Making a Will: FAQs

Making a Will: FAQs

Below are some of our commonly asked questions and concerns:

Why make a will?

A will is one of those things that everyone should have; and yet only about a third of people ever bother. None of us like to think about our own death but when it happens your property and affairs will need to be dealt with. By making a will, you can ensure they are dealt with in the way that you would want, and that any specific intentions which you have for the disposal of your home, money or possessions are carried out.

A surprising number of people have not quite got around to making a will.   Whether it is a superstitious fear that thinking about death will bring it closer, or whether it is just one of those tasks that never makes it to the top of the list.

Without a will you leave your estate to be divided in accordance with the laws of intestacy which may not reflect your wishes.   Co-habitation, divorce and re-marriage are all increasingly common, without a valid will; partners and step-children may well lose out.

Appointing guardians for your children is also an important reason to make a will making sure that those children are provided for both legally, emotionally and financially.

Worried about paying for care home fees or paying inheritance tax on your estate, taking advice and making a will can assist with both of these facts of life and will hopefully alleviate those worries.

It is not as costly or as complicated as you may think nor will it bring mortality here any quicker.

Contact our private client department on 01473 211121 or email [email protected] for further information.

Disclaimer: This information is provided for general guidance only and is not intended to constitute legal advice. You must consult our solicitors if you require advice on your situation or circumstances.

 

I have nothing to leave…

Are you sure? You don’t need to be wealthy to need a will. If you own your house or have life assurance policies, investments, building society accounts and shares, those assets alone could be worth several hundred or thousand of pounds.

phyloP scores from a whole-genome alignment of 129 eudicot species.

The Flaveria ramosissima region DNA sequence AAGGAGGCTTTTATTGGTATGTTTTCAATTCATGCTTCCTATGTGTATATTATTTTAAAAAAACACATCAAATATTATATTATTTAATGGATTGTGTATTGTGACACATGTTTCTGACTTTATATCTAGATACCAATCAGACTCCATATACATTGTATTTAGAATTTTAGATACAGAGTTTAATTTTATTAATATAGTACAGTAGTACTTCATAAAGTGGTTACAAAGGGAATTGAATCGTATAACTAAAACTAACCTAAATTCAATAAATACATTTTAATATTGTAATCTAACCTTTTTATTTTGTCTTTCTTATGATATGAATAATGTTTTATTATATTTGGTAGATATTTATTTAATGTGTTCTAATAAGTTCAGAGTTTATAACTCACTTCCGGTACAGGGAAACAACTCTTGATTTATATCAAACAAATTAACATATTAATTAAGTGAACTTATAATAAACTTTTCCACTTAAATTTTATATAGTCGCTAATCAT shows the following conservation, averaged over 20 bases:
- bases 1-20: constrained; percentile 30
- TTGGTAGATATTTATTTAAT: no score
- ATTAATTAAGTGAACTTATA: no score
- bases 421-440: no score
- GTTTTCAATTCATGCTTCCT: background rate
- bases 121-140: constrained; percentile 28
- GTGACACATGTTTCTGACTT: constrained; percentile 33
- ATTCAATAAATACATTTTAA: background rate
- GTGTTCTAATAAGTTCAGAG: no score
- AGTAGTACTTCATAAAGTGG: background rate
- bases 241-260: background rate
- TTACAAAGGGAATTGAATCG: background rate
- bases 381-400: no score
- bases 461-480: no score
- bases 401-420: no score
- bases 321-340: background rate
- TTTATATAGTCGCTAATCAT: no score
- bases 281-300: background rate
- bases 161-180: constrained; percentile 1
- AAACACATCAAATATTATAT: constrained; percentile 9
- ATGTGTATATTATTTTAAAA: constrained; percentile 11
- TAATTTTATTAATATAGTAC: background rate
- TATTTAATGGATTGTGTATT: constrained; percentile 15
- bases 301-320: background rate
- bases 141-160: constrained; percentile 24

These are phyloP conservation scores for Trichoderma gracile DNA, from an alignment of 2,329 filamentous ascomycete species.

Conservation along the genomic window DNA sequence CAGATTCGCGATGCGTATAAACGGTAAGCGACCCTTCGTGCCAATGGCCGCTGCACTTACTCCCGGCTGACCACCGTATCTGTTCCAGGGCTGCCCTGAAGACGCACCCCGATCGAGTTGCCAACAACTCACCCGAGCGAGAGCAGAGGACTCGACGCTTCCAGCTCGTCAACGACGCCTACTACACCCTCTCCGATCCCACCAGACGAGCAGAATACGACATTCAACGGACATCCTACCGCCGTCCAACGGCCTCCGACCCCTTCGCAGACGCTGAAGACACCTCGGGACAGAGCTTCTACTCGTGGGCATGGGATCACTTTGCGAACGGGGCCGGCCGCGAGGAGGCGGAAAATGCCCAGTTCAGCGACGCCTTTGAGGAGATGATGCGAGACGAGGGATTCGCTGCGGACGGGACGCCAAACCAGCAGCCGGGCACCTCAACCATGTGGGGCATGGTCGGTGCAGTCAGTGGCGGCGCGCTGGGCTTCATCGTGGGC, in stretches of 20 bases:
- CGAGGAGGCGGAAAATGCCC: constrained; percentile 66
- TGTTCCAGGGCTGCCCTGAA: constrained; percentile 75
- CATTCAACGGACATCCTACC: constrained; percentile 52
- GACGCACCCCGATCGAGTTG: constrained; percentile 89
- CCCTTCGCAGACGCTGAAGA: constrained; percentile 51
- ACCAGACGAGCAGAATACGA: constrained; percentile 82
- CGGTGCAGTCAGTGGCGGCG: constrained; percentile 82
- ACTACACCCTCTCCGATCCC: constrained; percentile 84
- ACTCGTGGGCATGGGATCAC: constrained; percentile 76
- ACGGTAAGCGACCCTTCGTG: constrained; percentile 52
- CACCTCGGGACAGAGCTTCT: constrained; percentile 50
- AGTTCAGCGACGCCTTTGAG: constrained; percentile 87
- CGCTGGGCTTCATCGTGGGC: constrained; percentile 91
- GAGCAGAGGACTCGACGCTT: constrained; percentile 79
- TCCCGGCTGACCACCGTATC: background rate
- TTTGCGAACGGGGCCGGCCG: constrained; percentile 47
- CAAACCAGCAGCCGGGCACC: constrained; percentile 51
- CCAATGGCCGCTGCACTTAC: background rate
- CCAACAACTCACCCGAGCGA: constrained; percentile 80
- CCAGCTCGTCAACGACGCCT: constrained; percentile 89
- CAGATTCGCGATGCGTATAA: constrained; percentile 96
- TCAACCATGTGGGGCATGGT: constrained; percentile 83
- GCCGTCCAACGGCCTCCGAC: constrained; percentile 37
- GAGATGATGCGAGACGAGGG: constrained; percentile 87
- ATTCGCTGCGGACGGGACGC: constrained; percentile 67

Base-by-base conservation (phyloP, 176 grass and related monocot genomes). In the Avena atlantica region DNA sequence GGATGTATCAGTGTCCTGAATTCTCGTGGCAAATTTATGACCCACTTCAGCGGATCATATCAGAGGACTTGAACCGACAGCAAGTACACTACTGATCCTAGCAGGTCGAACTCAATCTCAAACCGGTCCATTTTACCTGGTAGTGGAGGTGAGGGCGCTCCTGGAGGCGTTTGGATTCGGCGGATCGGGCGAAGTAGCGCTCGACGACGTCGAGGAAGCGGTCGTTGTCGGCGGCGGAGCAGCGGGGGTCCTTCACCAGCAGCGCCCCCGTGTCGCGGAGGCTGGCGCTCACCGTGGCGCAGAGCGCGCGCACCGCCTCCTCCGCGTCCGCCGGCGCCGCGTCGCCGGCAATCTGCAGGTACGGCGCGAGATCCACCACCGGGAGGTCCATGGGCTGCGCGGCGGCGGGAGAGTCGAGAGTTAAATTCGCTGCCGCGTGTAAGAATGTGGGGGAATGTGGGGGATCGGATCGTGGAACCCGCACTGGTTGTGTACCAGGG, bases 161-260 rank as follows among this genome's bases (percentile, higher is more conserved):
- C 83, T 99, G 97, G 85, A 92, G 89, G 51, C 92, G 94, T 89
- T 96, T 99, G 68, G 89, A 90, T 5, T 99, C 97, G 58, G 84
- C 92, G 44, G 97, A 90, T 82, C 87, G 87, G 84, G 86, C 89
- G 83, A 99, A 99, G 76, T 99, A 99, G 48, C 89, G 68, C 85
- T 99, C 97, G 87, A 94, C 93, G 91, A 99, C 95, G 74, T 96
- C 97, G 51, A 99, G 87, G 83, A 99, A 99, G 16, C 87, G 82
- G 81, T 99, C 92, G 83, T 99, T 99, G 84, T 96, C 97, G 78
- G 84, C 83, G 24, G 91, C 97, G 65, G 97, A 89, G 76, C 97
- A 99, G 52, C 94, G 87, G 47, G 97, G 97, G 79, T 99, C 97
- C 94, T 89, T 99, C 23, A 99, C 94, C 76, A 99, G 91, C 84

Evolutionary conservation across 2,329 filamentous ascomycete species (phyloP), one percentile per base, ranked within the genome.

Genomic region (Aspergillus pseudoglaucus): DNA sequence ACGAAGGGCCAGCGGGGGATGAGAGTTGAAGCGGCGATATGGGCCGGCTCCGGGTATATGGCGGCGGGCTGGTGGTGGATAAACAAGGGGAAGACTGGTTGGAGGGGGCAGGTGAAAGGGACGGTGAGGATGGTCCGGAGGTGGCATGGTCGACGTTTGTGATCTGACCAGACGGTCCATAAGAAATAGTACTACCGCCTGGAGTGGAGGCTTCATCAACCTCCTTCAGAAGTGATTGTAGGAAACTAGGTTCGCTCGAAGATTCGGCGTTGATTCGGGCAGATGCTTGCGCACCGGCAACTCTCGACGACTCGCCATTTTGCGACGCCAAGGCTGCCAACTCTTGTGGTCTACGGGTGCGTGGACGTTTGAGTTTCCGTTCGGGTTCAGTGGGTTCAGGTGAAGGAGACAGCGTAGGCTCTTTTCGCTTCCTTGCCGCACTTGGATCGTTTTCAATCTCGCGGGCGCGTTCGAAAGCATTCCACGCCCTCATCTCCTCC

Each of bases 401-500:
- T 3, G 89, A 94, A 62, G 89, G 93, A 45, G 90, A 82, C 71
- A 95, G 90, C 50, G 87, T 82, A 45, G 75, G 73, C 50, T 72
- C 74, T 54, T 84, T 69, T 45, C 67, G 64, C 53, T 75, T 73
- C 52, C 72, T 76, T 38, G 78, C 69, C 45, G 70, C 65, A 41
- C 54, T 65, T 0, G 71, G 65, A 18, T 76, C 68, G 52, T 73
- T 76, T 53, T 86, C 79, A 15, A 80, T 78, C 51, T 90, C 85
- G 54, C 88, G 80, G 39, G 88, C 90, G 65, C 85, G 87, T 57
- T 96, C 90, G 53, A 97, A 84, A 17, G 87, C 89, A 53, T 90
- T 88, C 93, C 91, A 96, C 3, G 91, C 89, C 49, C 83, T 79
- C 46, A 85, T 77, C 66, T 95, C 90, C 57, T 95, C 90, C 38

In making a will you are choosing the people you would like to help administer your estate and you are choosing who you would like to leave your money or belongings to however small.   If you would prefer to benefit a charity then a will is a great way to ensure they will benefit on your death.

Disclaimer: This information is provided for general guidance only and is not intended to constitute legal advice. You must consult our solicitors if you require advice on your situation or circumstances.

 

Who would be my executor?

An executor is the person who will be responsible for looking after your affairs when you die. Choose someone who you know and trust. If there is no one that you feel would be able to do this for you, then Gotelee would be pleased to act as your executor, either alone or jointly with a friend or relative.

It is a common mis held belief that a beneficiary can’t be an executor, they can.   As long as your executor is over the age of eighteen, is of sound mind and is someone that you trust then the choice is yours.

Disclaimer: This information is provided for general guidance only and is not intended to constitute legal advice. You must consult our solicitors if you require advice on your situation or circumstances.

 

Everything will go to my nearest relative anyway…

Not necessarily.  You may think that when you die your next of kin for example your husband, wife or child, will automatically receive the whole of your estate. This is not always so and is this really a risk you are happy to take?

If you were to die without having made a will, the laws of intestacy will apply and it is those rules which will govern who gets what. For example, in the case of someone who dies leaving a husband or wife and children, the husband or wife can find that they are sharing the estate with the children, this might not be ideal.